in the general store, picked up their mail, and could stop for a “bier”. Here they would learn the latest gossip about the neighborhood and discuss their crops. Dances, picnics, plays, spelling bees, and raffles were held for entertainment. Fireworks were set off from the top of White Mound on the 4th of July. This little village served as a hub of much activity for folks in the area during its heyday, even though it existed for so short a time.
 
Topics. This historical marker is listed in these topic lists: Industry & CommerceSettlements & Settlers. A significant historical year for this entry is 1859.
 
Location. 43° 20.645′ N, 90° 3.775′ W. Marker is in Plain, Wisconsin, in Sauk County. Marker is at the intersection of Valley View Road and Short Cut Road, on the left when traveling east on Valley View Road. Touch for map. Marker is in this post office area: Plain WI 53577, United States of America. Touch for directions.
 
Other nearby markers. At least 8 other markers are within 13 miles of this marker, measured as the crow flies. White Mound (approx. 1.8 miles away); St. Anne’s Shrine (approx. 4.7 miles away); Natural Bridge State Park (approx. 6.6 miles away); Bear Valley Cemetery and Brown Church (approx. 9.6 miles away); Western Escape (approx. 10.8 miles away); Van Hise Rock (approx. 12.4 miles away); a
White Mound Saloon image. Click for full size.
Photographed By Paul Fehrenbach, October 2, 2021
3. White Mound Saloon
The Billytown Saloon first appeared on the Franklin Township tax assessment roll in 1906. It was run by various owners over the years. Bedrooms above the saloon were used by the proprietors and were also “let out” to stage coach drivers and travelers. A lean-to on the building contained a kitchen and living room for the owners. The saloon burned sometime between 1926 and 1929.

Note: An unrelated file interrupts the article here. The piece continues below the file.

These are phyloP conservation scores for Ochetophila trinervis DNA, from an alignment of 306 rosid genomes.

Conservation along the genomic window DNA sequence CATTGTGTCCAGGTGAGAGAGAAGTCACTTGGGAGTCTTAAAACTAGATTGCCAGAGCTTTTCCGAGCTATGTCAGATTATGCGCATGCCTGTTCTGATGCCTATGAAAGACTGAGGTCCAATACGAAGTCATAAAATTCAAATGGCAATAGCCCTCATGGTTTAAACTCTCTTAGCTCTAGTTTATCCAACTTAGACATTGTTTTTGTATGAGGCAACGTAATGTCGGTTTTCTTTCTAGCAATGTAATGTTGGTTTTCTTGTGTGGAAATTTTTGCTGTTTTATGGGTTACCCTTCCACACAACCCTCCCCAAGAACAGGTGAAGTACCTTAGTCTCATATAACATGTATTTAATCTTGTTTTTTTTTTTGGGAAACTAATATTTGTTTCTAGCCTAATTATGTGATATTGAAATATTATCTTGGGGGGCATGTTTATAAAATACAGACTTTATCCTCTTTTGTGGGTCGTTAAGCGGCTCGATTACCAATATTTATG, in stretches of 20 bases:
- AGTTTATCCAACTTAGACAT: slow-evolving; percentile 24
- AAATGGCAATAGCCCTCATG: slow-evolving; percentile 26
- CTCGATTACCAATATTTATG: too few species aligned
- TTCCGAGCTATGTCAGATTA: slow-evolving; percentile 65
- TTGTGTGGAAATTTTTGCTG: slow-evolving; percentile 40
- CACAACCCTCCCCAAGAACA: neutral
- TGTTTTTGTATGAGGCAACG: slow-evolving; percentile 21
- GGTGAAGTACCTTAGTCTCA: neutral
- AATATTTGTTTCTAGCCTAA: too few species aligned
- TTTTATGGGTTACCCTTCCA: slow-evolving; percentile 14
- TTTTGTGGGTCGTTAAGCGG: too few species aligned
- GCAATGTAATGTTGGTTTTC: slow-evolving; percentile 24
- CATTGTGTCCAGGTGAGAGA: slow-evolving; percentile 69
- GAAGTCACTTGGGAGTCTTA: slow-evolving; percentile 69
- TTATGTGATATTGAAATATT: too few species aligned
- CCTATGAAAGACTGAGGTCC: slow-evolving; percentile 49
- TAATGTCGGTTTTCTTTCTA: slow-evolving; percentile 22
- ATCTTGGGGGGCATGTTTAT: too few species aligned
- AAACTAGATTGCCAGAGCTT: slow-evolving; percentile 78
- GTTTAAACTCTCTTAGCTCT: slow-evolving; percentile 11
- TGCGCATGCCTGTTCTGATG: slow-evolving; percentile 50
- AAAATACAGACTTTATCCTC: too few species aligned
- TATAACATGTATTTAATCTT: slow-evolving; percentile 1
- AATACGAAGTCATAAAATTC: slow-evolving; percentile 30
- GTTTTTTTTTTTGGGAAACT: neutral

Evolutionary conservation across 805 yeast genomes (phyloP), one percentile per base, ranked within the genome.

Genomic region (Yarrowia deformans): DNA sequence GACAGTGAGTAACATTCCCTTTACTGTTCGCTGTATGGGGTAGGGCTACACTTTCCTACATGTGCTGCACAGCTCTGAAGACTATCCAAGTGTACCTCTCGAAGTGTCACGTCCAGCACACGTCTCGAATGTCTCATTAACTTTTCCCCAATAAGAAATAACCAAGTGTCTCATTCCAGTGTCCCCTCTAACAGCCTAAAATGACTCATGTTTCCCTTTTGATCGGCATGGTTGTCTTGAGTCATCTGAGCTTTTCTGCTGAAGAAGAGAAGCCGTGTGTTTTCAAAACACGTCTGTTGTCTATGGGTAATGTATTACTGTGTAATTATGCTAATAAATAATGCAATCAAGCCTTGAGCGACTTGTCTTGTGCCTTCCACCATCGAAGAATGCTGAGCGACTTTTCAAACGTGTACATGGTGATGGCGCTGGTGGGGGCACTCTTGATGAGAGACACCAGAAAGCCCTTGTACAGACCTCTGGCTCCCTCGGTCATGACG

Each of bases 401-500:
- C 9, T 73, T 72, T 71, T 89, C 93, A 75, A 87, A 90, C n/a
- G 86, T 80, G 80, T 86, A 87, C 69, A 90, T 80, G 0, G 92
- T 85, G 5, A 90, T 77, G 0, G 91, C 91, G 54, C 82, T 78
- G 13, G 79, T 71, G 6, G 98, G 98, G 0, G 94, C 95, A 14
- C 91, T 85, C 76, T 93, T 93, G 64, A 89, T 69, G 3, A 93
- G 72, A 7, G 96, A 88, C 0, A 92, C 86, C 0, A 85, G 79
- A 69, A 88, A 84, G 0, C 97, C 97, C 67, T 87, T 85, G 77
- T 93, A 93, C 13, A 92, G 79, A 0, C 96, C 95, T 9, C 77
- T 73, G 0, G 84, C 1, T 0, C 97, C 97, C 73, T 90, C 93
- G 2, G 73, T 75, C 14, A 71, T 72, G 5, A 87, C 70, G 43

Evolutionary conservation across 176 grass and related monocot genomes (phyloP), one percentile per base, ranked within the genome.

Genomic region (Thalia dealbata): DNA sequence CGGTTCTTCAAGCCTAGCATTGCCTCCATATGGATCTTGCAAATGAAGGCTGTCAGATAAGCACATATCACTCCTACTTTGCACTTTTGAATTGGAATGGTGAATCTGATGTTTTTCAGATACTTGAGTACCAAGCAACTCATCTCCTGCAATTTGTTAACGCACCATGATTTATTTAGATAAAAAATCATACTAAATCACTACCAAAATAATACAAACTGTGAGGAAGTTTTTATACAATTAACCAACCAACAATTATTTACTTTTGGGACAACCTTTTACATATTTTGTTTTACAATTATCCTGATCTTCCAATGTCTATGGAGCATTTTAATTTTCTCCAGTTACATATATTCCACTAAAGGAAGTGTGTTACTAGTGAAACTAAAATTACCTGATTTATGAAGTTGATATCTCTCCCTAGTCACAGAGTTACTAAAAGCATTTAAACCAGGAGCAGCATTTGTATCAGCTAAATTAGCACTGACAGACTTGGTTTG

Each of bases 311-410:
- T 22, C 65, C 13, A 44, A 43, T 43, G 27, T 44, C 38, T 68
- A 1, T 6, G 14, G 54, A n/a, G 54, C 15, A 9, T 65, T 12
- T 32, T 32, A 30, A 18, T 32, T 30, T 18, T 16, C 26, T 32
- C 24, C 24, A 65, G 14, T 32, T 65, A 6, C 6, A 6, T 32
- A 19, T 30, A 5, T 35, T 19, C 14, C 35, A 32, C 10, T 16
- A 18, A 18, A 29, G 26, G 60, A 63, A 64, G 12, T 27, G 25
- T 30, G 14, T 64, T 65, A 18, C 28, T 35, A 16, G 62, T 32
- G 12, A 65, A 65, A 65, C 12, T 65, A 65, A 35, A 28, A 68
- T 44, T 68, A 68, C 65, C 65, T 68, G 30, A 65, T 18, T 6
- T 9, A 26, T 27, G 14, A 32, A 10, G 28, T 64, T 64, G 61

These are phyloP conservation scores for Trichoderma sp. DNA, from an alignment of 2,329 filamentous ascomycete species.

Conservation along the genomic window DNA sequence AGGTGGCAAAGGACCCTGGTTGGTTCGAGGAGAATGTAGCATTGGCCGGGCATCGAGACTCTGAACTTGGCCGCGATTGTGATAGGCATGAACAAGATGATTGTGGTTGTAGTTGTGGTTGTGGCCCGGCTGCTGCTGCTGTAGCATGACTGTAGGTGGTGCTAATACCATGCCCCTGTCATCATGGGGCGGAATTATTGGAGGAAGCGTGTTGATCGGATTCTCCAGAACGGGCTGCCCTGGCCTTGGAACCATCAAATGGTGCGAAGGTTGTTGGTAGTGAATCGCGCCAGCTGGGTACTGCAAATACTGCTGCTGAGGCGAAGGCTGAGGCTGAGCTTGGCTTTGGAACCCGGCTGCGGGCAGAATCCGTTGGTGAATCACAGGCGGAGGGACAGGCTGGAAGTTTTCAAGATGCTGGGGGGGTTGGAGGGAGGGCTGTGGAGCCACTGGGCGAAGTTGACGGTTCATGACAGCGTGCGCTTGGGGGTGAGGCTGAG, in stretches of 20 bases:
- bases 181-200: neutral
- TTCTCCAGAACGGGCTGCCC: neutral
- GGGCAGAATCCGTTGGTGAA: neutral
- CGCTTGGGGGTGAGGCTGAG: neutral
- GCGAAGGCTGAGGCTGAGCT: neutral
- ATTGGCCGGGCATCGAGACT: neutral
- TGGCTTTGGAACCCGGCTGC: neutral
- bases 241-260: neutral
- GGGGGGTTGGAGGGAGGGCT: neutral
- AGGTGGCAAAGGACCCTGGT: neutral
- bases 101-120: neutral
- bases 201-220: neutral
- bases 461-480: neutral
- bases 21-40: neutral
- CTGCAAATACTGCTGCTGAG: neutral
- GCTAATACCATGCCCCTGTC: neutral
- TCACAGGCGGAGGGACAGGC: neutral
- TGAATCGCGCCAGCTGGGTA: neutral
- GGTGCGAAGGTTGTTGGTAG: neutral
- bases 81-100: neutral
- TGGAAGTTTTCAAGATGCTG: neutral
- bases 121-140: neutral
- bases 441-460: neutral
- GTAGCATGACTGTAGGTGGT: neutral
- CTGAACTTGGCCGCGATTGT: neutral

different marker also named Van Hise Rock (approx. 12˝ miles away); Mid–Continent Railway Historical Society (approx. 12˝ miles away).
 
White Mound Settlement Marker image. Click for full size.
Photographed By Paul Fehrenbach, October 2, 2021
4. White Mound Settlement Marker
Geographic information of settlement area
White Mound Settlement Marker image. Click for full size.
Photographed By Paul Fehrenbach, October 2, 2021
5. White Mound Settlement Marker
Inset map of area
O’Malley’s Cheese Factory image. Click for full size.
Photographed By Paul Fehrenbach, October 2, 2021
6. O’Malley’s Cheese Factory
The cheese factory was built in 1891 by James O’Malley. He was the first cheese maker but many others ran the factory between 1891 and 1936, when it closed. This was the last building remaining in Billytown. Photo taken in early 1900s shows local farmers with their teams hauling milk to the factory.
 
 
Credits. This page was last revised on October 4, 2021. It was originally submitted on October 4, 2021, by Paul Fehrenbach of Germantown, Wisconsin. This page has been viewed 339 times since then and 59 times this year. Photos:   1, 2, 3, 4, 5, 6. submitted on October 4, 2021, by Paul Fehrenbach of Germantown, Wisconsin. • Mark Hilton was the editor who published this page.

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May. 18, 2024